Couldn’t wait to see what the Government Internet Service Provider (GISP) was about so at first opportunity I visited them at their 2009 ICT Africa stand . I was surprised (they admitted everyone was) to learn these guys have been operating since 1998. Understandably though, exclusively serving government ministries and departments (parastatals too they say) could explain GISP’s obscurity.
What’s more? They have a website and by its look, it’s been online for a while now. Clicked on a few links and landed on their about us page where they assert their mission so: “to be the sole, efficient, effective and affordable ISP in Zimbabwe Government”. I got the sense.
I was less forgiving though of more errors in the downloads section where a “How to use webmail” manual (picture above) instructs users to “Open a web browser, such as Netscape Communicator or Internet Explorer”. Forget that Netscape Communicator died at the end of the year 2000, “Communicator” wasn’t even a browser; it was an application suite with email, and html editor, address book, and Navigator the browser. I used Navigator for a short while myself before the bane of its life, Internet Explorer, pushed it off the earth. Very unkind of GISP to send visitors looking for a browser that doesn’t exist anymore.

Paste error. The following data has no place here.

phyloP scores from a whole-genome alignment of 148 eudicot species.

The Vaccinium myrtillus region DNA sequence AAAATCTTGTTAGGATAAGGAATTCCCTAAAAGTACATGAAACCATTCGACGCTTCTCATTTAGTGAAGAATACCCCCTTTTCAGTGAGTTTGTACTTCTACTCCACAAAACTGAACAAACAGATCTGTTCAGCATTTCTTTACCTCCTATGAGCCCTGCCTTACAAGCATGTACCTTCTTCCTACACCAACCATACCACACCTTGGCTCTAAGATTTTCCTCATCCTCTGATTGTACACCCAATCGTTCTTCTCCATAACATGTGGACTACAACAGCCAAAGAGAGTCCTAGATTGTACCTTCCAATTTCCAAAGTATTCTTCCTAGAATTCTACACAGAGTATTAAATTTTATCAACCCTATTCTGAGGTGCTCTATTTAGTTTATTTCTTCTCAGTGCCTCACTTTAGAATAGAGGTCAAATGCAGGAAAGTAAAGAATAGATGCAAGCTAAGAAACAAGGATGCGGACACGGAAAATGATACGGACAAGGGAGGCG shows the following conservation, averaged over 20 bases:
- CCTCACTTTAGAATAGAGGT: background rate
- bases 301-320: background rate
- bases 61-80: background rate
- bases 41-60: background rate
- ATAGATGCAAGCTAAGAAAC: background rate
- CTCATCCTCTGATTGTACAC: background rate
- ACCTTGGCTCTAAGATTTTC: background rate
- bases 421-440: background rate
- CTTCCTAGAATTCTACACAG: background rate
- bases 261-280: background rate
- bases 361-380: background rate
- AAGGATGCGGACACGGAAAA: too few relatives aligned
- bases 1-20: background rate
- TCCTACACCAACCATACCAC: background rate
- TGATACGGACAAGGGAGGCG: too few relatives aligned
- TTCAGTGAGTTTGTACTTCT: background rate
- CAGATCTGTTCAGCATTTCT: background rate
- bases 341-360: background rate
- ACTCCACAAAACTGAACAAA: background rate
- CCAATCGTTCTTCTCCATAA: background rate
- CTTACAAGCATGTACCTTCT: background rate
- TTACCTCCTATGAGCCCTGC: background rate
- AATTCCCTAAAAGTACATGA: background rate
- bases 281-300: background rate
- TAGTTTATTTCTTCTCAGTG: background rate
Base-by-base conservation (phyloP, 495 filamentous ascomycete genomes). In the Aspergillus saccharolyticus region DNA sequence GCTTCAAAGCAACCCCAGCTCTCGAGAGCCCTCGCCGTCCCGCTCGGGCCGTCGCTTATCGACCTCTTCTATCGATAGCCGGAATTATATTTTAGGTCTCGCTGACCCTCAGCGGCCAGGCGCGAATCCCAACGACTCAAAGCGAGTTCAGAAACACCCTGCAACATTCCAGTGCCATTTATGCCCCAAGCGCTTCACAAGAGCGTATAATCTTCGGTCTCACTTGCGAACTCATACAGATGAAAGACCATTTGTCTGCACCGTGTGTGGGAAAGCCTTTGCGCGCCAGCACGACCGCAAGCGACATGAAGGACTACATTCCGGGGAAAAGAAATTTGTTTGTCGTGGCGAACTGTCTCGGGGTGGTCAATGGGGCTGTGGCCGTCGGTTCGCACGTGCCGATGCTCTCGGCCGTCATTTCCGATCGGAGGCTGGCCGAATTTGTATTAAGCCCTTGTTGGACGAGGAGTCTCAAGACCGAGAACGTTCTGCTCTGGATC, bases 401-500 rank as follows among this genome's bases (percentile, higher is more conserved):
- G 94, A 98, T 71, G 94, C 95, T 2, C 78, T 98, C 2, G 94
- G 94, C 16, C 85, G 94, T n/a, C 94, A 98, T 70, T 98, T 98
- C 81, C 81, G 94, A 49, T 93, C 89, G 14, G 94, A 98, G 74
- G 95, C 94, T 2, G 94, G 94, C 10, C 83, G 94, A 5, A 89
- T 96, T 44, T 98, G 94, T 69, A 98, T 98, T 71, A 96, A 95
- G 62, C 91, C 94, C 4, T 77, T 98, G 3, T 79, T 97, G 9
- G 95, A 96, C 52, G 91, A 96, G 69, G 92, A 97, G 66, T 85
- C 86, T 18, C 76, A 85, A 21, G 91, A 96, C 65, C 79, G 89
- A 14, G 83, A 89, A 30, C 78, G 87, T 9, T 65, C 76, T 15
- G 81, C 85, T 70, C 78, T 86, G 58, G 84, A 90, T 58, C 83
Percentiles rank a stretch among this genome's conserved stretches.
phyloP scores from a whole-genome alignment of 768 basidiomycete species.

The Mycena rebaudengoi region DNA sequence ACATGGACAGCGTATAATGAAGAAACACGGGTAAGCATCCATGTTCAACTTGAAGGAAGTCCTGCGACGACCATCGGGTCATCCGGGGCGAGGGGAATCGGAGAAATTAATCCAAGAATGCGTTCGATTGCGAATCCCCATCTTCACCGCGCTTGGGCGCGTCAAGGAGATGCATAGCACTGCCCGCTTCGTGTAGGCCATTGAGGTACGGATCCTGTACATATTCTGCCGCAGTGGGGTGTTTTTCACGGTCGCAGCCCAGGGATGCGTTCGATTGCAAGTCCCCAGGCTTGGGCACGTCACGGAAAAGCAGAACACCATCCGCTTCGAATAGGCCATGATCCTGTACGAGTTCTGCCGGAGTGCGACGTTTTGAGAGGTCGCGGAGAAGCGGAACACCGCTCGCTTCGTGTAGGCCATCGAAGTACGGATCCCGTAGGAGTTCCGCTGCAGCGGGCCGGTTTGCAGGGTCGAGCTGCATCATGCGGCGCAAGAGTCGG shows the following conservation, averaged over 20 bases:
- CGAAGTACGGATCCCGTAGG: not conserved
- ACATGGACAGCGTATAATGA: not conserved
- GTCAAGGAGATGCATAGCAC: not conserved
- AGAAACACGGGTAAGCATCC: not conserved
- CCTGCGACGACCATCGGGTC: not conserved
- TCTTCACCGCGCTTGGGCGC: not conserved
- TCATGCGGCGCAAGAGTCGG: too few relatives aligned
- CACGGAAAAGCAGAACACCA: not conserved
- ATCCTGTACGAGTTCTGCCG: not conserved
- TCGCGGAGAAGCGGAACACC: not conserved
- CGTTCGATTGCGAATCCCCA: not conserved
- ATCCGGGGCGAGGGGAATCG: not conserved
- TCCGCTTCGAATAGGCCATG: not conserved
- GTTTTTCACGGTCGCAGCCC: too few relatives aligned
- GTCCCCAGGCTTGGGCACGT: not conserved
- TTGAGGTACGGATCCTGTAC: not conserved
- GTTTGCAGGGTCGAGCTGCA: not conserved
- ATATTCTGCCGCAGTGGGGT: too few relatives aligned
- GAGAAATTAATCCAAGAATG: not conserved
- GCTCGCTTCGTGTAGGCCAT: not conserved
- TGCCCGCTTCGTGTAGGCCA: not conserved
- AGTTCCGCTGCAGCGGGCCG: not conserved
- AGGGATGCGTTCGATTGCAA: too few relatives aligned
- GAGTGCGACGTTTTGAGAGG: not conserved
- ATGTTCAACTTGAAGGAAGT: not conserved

The “why should you connect with GISP” and “Browsing the internet” manuals continue the Netscape Navigator jabber. I’d have easily brushed all this off as an outdated downloads section if it wasn’t for an “Outlook” manual that talks about Outlook 2007. Somebody is indeed updating this section and they decided to keep the Netscape stuff there. I wonder what browser they’re using.
GISP, please sort this out, it doesn’t speak well of our beloved government. An option would be doing away with the downloads section altogether.
why should you connect with GISP.pdf (89 KB)
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